"The Bosco Nation Blog" w/ Chris Mitchell A Look Back At The 2016 Mets and What Happens Next? There is hatred and ignorance in the air and it couldn't have been better illustrated than in Monday nights Political debate and the social media insanity that streamed live and followed after. But, back to baseball where judgement and criticism, insults and "debate" often devolve into mudslinging and derogatory characterizations as well. That's called social interaction, especially in this day of social media. A microcosm of that has happened to me this season in regards to one of my bolder 2016 predictions; that the New York Mets would miss the playoffs and to be honest, I like it. I don't care for vulgarity or ignorant insults, but I thrive on dispute and disagreement so the backlash from Mets fans about my projections is a welcome part of any given day. Its an enjoyable topic for discussion. That being said, my analysis has been right, but my prediction that they would miss the playoffs is still undecided and I wanted to look at it 159 games later to see how its held up. I said from Day One that the Mets would miss the 2016 playoffs because their staff was too good and their offense was too weak, their 2015 division was too shameful in and without a herculean miracle from Yoenis Cespedes they don't get in anyway. If they didn't void the Carlos Gomez trade they don't even make the playoffs, never mind the World Series. With that backdrop, lets look at 2016 and the train of thought behind my caustic prediction. The foundation for my prediction was multi-layered, which made it that much easier to defend and to feel confident in its validity. 1. The Division In 2015 the Philadelphia Phillies lost 99 games, the Atlanta Braves 95 and the Miami Marlins 91, while the Washington Nationals only won 83 games in a season many predicted 95-100.  The Nationals had to be better in 2016 and while I did not predict that either of the three cellar dwellers would be playoff teams, improvement was a safe bet. The Braves (63-92) are on pace to match their 2015 record while the Phillies (70-86), Marlins (78-78), and Nationals (91-65) will all win eight to 10 more games this season. If three teams within your own division win 30 or more games this year than last it is going to be difficult for you to win the same amount or more. Some of those 30 are going to come out of the Mets hide and then there was their record outside the NL East. The Mets (90-72) were 47-29, against their National League East division rivals while they were a combined 6-20 against the Cardinals, Pirates, Cubs and Giants, a few of the better teams on their 2015 schedule. They played .500 baseball outside the NL East and were 18 games above it inside it. They won their division because they dominated it and entering 2016 it was pretty clear to me that that was not going to be the case. If they struggled against the better teams on their schedule outside the division and the NL East was going to be a more difficult division to navigate in 2016 then wheat was the alternative path to 90 wins? 2. 2015-2016 Mets Off Season Lets start with how their off season impacted this season. In 2015, the Mets ranked fourth in the National League in team ERA (3.43) and seventh in runs scored (683). In order for the Mets to match that record they had to find places where they could improve and the most room for improvement was on offense. What did they do? They re-signed Yoenis Cespedes and signed Asdrubal Cabrera, traded for Neil Walker and possibly the biggest non-move, they let their second best offensive player (Daniel Murphy) leave via free agency. They didn't add a meaningful piece to their bullpen or trade pitching depth for offensive or defensive upgrades or depth. I suspect they tried and we heard rumors that Dillon Gee and Jon Niese were both very much available, but they didn't succeed in an area that they had to. Entering 2016 with Cespedes scheduled for 7[...]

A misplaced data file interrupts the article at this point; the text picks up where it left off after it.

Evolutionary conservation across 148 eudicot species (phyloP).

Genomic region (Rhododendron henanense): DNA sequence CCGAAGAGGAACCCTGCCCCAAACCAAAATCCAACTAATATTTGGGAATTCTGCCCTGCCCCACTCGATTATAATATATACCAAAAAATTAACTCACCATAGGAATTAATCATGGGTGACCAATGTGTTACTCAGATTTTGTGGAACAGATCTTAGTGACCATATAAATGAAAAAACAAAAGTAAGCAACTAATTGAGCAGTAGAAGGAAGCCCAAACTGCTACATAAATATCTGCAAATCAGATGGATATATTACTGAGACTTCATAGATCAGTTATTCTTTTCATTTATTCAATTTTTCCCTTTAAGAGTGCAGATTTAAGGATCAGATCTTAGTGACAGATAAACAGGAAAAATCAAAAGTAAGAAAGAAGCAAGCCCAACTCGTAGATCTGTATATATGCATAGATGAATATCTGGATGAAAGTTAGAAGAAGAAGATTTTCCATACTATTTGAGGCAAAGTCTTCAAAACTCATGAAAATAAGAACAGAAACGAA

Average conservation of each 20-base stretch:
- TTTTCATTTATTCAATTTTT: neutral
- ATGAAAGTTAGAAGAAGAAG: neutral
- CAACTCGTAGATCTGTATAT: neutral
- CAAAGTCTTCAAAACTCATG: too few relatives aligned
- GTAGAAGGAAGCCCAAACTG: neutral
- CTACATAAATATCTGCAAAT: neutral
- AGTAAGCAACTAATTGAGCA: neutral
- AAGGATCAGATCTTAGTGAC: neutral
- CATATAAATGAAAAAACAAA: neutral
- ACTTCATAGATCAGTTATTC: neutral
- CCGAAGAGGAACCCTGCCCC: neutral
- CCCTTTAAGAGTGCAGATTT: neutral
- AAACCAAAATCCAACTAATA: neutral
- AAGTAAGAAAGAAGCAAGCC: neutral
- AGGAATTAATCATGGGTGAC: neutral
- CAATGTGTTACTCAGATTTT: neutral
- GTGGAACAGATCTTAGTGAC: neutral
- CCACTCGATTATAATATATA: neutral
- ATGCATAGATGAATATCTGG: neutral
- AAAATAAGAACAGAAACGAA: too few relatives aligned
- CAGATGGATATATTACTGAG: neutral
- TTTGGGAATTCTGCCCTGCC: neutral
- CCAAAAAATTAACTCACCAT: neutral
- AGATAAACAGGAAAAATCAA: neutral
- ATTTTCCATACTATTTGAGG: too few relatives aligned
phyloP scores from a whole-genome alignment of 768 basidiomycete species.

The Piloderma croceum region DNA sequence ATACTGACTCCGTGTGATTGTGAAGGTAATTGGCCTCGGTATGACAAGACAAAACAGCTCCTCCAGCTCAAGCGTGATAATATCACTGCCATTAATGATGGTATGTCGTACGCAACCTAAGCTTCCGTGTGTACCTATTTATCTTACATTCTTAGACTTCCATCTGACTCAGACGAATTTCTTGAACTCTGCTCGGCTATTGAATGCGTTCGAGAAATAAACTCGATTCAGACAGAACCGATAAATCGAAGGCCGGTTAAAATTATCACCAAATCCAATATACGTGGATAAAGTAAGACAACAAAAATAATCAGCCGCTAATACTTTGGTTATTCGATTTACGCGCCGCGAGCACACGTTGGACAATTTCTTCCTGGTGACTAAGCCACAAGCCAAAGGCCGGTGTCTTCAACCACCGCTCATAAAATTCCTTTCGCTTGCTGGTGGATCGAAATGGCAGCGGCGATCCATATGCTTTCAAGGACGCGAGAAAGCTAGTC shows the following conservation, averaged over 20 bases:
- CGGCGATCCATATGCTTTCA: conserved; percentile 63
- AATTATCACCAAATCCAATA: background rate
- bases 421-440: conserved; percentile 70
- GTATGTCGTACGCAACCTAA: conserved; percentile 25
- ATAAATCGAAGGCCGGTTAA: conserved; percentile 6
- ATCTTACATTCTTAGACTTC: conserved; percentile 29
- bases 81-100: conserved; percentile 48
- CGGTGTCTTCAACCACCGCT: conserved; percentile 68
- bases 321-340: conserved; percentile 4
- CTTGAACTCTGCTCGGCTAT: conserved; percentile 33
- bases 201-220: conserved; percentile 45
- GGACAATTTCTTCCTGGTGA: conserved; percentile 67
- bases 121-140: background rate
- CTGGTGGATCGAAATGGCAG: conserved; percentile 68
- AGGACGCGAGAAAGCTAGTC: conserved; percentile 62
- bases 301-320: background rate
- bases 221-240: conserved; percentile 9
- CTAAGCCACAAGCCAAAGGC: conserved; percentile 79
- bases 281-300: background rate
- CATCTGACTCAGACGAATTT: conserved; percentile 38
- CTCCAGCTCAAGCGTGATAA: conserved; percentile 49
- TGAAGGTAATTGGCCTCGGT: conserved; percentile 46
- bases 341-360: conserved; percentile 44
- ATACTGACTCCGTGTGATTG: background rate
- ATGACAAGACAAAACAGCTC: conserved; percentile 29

Should the Crystal Ball feature be revived?